HOLSTEIN, Iowa | Nine veterans receive U.S. flags from students on Friday in a program marking the annual Veterans Day observance at the Rosemary Clausen Center for the Performing Arts at Ridge View High School in Holstein, a ceremony moved ahead one day since Armistice Day falls on Saturday.

The flags on Monday were folded neatly and tucked into cases made for these veterans by members of the industrial arts program at Ridge View High School, an effort directed by educator Scott Phelps.

According to Ridge View High School Principal Bret Warnke, Phelps collaborated with Ridge View FFA Adviser Clay Drenth in devising a plan to build the triangle containers. Wood for each was likely going to be discarded.

"It's recycled wood," said Tate Philips, a sophomore from Holstein who has or has had several family members engaged in military service.

"Ours is made of white oak," said Klint Blum, a senior from Schaller, Iowa, who noted that his great uncle served in Vietnam. "Mr. Phelps began talking about this project last year."

Having the cases in which to present flags seemed like a natural idea for the annual Veterans Day exercise at the school, a program often organized by Jay Wallace, a retired minister who served as a medic in the U.S. Army from 1966 to 1968.

"When I've told people we've had the high school shop involved in this project, people have gotten excited about it," said Wallace, whose overseas tour placed him in Korea during the Vietnam War.

Veterans Chester Neville, France Wanberg, John Myers, Richard "Tom" Nicholson, Melvin Johns, Virgil Schlinz, David Lund, Ken Schuman and Chuck Perrin will receive their encased flags at the start of the 10 a.m. ceremony on Friday, an event open to the public. Each flag will be given by Ridge View students who made the case.

"You present the case and the flag and give them a firm handshake," Warnke said, advising his students. "These veterans deserve our utmost respect and appreciation."

Following the playing of "America" by the school band, veteran Michael Breyfogle will present a speech that will be followed by a video, "What the Flag Means to Me."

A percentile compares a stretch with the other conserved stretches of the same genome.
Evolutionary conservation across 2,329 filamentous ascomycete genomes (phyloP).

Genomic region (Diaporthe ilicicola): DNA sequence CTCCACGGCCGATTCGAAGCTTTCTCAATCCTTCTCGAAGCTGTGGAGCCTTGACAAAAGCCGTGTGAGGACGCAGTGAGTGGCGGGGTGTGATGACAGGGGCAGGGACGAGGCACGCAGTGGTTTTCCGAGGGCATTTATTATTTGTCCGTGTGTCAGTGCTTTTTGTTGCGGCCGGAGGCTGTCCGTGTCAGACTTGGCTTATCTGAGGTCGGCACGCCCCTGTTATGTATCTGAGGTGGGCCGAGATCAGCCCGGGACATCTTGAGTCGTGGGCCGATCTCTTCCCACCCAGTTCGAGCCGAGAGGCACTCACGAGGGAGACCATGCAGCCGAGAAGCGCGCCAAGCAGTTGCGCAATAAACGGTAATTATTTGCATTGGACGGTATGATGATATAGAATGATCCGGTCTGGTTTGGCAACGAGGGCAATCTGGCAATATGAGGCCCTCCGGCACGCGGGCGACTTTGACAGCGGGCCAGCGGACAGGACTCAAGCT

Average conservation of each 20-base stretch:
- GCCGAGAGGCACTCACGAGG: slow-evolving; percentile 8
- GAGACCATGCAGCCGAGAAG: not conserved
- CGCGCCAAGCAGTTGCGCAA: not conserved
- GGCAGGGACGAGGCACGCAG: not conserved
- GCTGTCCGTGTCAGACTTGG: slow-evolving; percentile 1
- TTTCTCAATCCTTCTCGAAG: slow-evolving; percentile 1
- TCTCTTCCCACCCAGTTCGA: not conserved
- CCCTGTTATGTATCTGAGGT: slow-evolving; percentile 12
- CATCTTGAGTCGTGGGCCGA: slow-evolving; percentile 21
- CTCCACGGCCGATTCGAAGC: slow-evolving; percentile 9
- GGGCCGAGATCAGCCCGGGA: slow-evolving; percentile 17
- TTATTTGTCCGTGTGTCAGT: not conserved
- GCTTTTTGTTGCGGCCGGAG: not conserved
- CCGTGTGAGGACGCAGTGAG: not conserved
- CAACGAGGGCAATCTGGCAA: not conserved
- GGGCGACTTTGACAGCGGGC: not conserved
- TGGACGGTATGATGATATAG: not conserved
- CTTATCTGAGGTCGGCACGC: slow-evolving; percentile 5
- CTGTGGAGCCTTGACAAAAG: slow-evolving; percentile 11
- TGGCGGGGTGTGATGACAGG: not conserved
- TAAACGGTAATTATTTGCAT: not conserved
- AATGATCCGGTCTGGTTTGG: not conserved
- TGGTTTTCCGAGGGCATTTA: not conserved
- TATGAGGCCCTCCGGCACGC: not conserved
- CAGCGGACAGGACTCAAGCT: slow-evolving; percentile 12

Rick Williams and Jessica Logan will then conduct a flag-folding ceremony as students Kyra Martin and Jaxon Franken detail what each of 13 folds represents. The first fold, for example, is said to be a symbol of life. The second fold represents belief in eternal life. The seventh fold pays tribute to the men and women in our military branches, soldiers, sailors and Marines who protect the flag against all enemies.

Williams, a paramedic who folds the U.S. flag at a number of military funerals around Holstein, was on hand Monday at the high school to take members of the industrial arts classes through the flag-folding exercise. He worked with flags that were a bit smaller than normal in an effort to have them folded just so for presentation in the cases.

Williams, a U.S. Army veteran from Holstein, served in Vietnam during his tour, which lasted from June 1970 through May 1973.

Wallace and Williams are both members of the active American Legion Dessel-Schmidt Post No. 225 in Holstein, a post whose exterior windows on Main Street bear the names of local veterans. This post has also helped oversee the community's impressive "Avenue of Flags," a six-year-old patriotic presentation of 436 U.S. flags along Highway 20 on Holstein's south side.

Philips and Blum, like most of their classmates, said they'd never properly folded a U.S. flag until Monday. By Friday, they will have each presented a flag to a veteran, also a first for those enrolled in the class.



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